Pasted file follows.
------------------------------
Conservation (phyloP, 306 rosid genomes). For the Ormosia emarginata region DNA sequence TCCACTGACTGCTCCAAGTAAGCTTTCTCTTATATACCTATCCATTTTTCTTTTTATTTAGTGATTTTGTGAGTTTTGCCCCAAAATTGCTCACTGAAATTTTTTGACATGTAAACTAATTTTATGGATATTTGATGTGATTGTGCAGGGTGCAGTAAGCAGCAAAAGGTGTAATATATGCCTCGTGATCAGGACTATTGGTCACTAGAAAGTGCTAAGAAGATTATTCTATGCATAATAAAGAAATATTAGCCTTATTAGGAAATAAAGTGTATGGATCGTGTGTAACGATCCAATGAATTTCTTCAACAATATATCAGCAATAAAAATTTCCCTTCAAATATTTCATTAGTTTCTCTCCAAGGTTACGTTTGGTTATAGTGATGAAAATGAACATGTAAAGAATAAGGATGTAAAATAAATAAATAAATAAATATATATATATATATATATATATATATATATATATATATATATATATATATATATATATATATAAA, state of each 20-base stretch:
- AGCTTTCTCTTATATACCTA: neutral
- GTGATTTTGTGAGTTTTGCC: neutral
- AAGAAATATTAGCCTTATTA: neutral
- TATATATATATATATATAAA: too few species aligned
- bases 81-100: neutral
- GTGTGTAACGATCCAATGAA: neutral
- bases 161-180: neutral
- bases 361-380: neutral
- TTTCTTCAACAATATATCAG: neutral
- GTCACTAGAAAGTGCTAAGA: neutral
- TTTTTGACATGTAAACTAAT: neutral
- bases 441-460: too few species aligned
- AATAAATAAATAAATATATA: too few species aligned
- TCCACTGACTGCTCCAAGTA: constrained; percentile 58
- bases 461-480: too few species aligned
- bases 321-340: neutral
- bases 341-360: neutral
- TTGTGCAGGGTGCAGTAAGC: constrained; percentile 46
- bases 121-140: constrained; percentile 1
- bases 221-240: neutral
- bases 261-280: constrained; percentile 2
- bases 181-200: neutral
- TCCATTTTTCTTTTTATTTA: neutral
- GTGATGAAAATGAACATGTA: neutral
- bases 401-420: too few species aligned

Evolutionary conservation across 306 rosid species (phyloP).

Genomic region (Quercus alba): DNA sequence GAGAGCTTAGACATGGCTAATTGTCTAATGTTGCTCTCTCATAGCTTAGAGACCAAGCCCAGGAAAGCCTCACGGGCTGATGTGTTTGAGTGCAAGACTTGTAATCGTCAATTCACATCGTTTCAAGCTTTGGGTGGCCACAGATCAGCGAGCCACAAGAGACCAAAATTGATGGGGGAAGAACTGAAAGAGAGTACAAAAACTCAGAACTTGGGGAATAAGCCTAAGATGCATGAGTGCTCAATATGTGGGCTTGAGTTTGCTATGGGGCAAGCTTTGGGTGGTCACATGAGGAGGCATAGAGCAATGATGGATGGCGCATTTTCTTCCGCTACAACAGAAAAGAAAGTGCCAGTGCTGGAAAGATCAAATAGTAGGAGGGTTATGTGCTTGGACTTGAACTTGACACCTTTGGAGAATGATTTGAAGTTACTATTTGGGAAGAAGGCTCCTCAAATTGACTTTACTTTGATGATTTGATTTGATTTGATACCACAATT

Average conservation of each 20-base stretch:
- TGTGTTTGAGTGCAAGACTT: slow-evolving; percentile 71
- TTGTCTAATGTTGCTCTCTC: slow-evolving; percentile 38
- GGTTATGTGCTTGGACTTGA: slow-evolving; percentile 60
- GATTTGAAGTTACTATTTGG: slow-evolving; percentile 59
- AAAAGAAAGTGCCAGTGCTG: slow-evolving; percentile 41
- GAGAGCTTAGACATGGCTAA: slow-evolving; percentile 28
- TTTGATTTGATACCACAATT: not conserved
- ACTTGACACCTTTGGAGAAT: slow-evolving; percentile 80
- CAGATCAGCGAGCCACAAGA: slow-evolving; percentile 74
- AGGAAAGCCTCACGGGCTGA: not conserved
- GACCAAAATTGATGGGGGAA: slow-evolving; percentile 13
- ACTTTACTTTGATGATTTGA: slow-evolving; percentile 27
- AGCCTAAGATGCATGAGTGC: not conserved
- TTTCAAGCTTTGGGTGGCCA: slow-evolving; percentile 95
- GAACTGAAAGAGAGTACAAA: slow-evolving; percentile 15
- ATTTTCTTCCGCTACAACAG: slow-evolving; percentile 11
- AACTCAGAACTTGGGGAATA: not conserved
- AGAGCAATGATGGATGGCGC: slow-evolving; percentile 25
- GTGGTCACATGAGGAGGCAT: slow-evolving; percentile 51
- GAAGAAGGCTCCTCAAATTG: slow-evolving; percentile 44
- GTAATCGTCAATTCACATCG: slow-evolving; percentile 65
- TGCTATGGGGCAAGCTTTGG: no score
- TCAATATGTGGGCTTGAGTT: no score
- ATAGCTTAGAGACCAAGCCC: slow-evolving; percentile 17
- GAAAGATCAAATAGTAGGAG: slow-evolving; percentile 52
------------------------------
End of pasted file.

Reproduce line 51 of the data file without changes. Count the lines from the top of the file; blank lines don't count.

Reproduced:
- TGCTATGGGGCAAGCTTTGG: no score